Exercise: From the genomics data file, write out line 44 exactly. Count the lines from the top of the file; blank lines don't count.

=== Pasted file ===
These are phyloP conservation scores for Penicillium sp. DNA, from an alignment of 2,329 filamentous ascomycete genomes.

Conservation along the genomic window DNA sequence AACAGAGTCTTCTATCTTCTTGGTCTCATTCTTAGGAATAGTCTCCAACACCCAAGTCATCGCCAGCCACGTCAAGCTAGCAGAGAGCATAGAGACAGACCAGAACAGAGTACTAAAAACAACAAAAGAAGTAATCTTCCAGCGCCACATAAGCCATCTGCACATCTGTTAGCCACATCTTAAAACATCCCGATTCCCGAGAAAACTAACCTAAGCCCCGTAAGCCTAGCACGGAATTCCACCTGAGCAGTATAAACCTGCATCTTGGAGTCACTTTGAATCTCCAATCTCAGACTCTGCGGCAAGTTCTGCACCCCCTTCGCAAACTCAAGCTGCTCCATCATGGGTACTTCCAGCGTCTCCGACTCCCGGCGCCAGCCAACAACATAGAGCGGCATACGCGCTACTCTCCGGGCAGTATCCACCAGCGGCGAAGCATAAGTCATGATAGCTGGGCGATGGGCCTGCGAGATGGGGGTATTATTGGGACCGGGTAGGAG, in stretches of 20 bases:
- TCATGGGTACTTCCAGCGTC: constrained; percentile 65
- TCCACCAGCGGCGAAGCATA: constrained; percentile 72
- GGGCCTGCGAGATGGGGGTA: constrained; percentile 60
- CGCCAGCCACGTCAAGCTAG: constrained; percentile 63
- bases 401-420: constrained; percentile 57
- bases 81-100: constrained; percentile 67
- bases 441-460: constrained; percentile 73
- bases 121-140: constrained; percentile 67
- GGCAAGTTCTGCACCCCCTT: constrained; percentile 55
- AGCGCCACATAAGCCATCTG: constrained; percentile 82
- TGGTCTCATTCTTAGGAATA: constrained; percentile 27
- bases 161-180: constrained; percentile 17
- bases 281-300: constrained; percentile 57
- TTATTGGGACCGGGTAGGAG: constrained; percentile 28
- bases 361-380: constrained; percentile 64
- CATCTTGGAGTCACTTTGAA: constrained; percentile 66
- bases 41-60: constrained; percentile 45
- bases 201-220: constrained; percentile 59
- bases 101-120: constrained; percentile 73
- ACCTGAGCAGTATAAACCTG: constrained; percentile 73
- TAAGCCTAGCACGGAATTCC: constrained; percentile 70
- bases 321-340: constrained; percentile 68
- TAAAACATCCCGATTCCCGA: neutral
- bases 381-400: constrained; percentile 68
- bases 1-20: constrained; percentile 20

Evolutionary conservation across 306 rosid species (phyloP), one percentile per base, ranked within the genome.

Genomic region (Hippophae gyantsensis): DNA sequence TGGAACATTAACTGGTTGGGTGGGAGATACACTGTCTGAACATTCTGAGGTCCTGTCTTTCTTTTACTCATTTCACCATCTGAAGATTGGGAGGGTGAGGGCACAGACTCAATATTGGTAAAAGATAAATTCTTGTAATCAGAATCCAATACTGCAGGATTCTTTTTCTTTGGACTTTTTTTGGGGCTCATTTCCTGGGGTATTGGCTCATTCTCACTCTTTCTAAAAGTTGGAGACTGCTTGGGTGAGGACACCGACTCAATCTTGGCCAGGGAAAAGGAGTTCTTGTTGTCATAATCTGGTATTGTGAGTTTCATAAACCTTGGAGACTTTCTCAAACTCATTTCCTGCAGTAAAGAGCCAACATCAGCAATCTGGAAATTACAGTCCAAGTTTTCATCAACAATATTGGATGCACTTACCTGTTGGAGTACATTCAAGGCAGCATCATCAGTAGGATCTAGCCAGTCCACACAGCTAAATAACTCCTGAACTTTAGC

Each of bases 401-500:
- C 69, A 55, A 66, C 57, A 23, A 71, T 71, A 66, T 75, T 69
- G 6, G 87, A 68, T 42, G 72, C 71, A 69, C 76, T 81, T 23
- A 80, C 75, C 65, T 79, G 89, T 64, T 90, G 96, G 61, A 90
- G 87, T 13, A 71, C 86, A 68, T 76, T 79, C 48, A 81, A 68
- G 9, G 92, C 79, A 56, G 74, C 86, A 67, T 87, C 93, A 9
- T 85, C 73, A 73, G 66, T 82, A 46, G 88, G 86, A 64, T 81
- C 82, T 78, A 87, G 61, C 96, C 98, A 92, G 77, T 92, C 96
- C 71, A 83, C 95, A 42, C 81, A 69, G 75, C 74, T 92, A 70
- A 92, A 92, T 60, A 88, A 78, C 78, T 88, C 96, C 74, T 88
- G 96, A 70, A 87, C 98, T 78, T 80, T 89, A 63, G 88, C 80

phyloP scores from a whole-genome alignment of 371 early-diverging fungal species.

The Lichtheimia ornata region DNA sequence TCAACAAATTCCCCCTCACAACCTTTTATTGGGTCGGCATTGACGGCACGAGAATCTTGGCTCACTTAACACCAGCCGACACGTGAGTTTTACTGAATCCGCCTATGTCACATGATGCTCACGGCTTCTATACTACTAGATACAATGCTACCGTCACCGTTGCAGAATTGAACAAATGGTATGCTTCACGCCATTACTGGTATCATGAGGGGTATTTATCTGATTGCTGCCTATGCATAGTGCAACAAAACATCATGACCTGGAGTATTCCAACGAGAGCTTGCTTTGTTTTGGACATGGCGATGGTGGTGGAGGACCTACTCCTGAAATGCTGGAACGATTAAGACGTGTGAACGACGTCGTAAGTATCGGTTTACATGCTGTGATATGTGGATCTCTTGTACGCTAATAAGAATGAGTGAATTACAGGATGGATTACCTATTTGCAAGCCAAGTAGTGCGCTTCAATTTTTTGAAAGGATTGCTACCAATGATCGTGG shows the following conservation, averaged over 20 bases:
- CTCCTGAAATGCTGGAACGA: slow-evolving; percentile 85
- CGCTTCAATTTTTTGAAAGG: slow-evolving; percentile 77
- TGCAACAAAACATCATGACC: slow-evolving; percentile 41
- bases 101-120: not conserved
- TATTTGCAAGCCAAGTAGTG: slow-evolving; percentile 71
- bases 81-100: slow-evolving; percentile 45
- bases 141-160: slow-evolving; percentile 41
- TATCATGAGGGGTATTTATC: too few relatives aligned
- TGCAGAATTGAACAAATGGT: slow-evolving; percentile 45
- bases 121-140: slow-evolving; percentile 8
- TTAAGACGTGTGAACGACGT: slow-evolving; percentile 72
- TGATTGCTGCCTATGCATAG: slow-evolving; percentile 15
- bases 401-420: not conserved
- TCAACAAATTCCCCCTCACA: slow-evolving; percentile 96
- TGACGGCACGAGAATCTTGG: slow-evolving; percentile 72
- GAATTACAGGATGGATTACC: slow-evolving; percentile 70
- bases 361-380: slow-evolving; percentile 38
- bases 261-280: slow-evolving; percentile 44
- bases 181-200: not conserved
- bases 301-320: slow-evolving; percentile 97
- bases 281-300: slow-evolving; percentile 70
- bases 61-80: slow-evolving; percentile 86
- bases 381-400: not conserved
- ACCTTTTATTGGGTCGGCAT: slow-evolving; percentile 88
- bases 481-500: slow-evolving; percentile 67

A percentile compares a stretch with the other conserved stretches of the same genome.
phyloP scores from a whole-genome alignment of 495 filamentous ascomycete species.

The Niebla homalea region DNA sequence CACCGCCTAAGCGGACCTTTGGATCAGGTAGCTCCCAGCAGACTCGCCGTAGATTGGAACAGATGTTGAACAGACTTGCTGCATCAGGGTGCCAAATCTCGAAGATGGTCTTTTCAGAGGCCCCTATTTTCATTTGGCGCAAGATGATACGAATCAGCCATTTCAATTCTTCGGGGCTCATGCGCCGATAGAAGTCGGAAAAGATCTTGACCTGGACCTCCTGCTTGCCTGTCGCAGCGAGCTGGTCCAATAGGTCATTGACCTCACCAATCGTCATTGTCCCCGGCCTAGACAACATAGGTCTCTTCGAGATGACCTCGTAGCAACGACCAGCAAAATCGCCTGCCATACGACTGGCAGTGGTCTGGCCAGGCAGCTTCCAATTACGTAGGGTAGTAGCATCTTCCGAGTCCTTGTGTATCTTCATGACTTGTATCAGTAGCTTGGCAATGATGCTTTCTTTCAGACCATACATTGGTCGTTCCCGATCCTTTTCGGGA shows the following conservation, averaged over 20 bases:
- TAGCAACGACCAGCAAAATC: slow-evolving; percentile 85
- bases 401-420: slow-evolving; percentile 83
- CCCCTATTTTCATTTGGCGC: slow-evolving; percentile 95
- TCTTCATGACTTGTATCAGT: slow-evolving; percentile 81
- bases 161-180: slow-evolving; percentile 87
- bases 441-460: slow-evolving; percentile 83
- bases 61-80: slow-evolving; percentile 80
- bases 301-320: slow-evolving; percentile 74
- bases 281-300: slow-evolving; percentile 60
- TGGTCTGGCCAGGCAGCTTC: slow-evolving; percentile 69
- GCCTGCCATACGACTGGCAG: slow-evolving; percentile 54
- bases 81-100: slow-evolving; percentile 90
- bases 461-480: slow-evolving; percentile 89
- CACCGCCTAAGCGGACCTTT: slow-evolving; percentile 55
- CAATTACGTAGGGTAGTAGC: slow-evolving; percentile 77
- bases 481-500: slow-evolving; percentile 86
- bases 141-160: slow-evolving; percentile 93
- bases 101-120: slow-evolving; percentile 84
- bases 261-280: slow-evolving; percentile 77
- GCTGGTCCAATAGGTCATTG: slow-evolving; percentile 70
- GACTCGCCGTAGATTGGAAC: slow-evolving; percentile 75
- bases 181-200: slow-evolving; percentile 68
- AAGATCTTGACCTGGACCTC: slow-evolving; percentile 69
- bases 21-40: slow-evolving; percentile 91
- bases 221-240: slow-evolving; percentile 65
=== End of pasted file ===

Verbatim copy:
- CGCTTCAATTTTTTGAAAGG: slow-evolving; percentile 77